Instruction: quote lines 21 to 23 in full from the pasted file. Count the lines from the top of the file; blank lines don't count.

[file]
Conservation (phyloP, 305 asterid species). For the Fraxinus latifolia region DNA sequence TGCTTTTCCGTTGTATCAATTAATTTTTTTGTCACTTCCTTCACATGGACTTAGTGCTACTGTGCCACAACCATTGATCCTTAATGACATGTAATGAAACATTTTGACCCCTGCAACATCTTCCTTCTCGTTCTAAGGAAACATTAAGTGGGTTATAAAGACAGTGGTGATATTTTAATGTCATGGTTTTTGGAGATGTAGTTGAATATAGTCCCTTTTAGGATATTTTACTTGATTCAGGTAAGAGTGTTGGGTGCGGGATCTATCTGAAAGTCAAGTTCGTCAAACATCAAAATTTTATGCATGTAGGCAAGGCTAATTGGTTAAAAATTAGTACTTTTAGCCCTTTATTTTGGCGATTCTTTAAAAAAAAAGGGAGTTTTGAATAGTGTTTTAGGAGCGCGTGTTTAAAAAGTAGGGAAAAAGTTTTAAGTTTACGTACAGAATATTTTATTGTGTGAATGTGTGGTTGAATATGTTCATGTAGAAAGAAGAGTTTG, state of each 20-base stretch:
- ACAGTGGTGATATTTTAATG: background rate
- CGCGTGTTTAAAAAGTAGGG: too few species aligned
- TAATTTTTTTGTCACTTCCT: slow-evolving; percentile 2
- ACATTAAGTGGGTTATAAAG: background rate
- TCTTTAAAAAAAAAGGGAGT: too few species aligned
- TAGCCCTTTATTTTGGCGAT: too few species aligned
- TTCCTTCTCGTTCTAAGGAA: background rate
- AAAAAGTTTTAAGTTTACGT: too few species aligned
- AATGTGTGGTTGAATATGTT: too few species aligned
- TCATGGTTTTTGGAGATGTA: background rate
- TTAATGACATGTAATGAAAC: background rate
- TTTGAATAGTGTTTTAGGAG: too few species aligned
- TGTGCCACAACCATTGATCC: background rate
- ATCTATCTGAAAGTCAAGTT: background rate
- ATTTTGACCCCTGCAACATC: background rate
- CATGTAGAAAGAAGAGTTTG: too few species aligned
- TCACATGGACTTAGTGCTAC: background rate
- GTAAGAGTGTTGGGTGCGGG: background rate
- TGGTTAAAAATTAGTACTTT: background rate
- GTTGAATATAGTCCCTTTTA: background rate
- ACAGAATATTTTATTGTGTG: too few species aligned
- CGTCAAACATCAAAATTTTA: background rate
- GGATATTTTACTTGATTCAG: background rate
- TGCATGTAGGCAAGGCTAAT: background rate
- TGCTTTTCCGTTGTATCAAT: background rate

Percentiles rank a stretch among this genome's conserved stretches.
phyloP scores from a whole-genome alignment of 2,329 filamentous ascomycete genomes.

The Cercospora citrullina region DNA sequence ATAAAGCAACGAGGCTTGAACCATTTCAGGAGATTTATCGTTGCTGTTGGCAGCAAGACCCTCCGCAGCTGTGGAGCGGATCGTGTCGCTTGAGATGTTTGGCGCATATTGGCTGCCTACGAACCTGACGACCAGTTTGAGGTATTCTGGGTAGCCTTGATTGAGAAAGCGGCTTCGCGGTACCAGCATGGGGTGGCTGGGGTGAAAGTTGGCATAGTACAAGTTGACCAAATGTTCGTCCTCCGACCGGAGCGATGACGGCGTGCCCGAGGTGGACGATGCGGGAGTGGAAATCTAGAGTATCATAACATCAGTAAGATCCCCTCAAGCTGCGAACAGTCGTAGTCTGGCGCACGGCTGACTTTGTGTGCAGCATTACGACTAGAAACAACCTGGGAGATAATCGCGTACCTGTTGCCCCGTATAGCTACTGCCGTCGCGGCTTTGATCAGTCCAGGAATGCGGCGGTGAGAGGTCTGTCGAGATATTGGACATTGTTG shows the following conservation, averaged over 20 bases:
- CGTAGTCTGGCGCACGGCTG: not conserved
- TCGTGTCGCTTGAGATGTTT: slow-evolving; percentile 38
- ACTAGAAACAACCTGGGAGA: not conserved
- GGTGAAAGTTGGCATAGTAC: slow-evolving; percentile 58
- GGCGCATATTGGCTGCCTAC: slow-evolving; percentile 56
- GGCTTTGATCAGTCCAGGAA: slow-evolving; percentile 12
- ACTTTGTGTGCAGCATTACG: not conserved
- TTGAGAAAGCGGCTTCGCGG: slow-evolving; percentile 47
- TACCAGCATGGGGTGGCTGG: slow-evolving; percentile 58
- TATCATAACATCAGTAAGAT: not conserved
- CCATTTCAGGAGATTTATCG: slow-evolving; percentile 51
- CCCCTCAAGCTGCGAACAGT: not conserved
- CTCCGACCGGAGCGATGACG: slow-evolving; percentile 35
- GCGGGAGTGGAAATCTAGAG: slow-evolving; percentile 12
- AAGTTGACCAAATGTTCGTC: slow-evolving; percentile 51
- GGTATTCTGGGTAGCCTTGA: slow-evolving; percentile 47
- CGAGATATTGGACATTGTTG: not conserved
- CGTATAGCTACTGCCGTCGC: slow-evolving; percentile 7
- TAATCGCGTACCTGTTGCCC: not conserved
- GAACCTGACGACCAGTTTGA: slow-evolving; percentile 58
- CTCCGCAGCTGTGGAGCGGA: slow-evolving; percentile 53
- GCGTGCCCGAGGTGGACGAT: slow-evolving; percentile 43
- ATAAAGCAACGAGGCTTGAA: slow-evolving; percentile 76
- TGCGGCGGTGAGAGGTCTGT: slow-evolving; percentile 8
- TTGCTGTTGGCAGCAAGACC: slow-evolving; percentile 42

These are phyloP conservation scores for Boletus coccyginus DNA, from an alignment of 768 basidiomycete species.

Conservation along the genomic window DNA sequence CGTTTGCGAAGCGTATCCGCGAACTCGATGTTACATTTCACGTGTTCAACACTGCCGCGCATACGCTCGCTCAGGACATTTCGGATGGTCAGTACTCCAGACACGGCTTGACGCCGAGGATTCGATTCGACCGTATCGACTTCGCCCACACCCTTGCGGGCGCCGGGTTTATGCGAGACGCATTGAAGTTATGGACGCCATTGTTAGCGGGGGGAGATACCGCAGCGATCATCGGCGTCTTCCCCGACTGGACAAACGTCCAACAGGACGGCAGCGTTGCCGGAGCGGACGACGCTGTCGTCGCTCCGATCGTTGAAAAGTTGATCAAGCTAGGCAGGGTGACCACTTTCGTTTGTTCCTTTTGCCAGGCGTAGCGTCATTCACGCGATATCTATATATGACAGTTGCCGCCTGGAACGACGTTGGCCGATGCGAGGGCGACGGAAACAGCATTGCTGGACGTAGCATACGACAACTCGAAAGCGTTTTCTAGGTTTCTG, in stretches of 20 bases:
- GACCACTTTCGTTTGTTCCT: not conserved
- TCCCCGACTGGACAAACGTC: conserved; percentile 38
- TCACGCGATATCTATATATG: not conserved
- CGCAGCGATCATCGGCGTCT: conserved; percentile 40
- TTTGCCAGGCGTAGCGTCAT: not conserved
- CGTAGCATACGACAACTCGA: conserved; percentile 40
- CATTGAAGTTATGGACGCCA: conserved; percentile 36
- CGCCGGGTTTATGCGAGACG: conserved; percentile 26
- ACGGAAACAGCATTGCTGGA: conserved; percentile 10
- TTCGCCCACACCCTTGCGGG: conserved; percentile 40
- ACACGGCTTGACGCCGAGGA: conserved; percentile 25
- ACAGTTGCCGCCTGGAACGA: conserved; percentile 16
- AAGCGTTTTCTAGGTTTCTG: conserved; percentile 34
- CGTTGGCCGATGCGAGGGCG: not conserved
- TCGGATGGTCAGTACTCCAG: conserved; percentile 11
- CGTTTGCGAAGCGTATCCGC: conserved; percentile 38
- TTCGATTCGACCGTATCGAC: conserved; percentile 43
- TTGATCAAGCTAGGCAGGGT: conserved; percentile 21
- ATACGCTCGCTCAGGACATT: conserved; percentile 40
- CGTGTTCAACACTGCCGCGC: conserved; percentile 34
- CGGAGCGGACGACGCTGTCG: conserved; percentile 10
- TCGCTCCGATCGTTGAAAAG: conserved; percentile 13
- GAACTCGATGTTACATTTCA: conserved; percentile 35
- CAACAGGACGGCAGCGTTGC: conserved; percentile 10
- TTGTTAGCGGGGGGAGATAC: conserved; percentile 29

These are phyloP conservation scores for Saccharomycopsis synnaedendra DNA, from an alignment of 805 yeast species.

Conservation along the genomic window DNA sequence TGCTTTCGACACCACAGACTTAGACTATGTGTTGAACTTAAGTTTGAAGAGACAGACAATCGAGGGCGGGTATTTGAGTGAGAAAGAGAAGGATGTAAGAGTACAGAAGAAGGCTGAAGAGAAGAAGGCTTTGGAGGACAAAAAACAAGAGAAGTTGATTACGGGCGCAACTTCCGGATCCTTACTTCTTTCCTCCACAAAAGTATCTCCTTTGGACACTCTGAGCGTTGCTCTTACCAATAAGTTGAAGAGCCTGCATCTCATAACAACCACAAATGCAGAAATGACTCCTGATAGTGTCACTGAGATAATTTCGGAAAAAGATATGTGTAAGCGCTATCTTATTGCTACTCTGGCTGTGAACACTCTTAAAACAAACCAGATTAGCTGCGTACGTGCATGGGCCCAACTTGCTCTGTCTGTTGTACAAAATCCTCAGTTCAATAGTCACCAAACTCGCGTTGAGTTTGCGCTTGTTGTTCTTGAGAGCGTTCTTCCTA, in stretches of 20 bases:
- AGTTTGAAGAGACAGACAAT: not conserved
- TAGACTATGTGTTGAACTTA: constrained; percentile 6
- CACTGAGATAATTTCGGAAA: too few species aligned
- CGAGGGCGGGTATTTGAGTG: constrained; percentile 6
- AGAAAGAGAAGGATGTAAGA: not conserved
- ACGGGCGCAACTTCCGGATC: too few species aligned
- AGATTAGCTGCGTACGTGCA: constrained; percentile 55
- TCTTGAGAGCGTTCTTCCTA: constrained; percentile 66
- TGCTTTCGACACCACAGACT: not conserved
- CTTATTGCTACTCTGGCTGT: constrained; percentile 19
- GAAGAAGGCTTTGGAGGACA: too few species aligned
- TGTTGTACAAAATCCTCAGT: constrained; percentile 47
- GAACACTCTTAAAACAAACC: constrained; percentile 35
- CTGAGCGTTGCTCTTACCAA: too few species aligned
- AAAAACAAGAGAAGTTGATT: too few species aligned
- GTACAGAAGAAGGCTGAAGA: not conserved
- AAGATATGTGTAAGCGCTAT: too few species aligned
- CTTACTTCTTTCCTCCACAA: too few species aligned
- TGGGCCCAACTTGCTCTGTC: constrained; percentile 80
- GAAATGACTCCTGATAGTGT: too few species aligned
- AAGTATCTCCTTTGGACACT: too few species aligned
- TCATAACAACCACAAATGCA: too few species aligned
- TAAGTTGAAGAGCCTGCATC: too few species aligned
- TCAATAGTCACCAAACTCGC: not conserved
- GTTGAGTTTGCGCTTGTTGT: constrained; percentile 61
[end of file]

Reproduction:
- GTTGAATATAGTCCCTTTTA: background rate
- ACAGAATATTTTATTGTGTG: too few species aligned
- CGTCAAACATCAAAATTTTA: background rate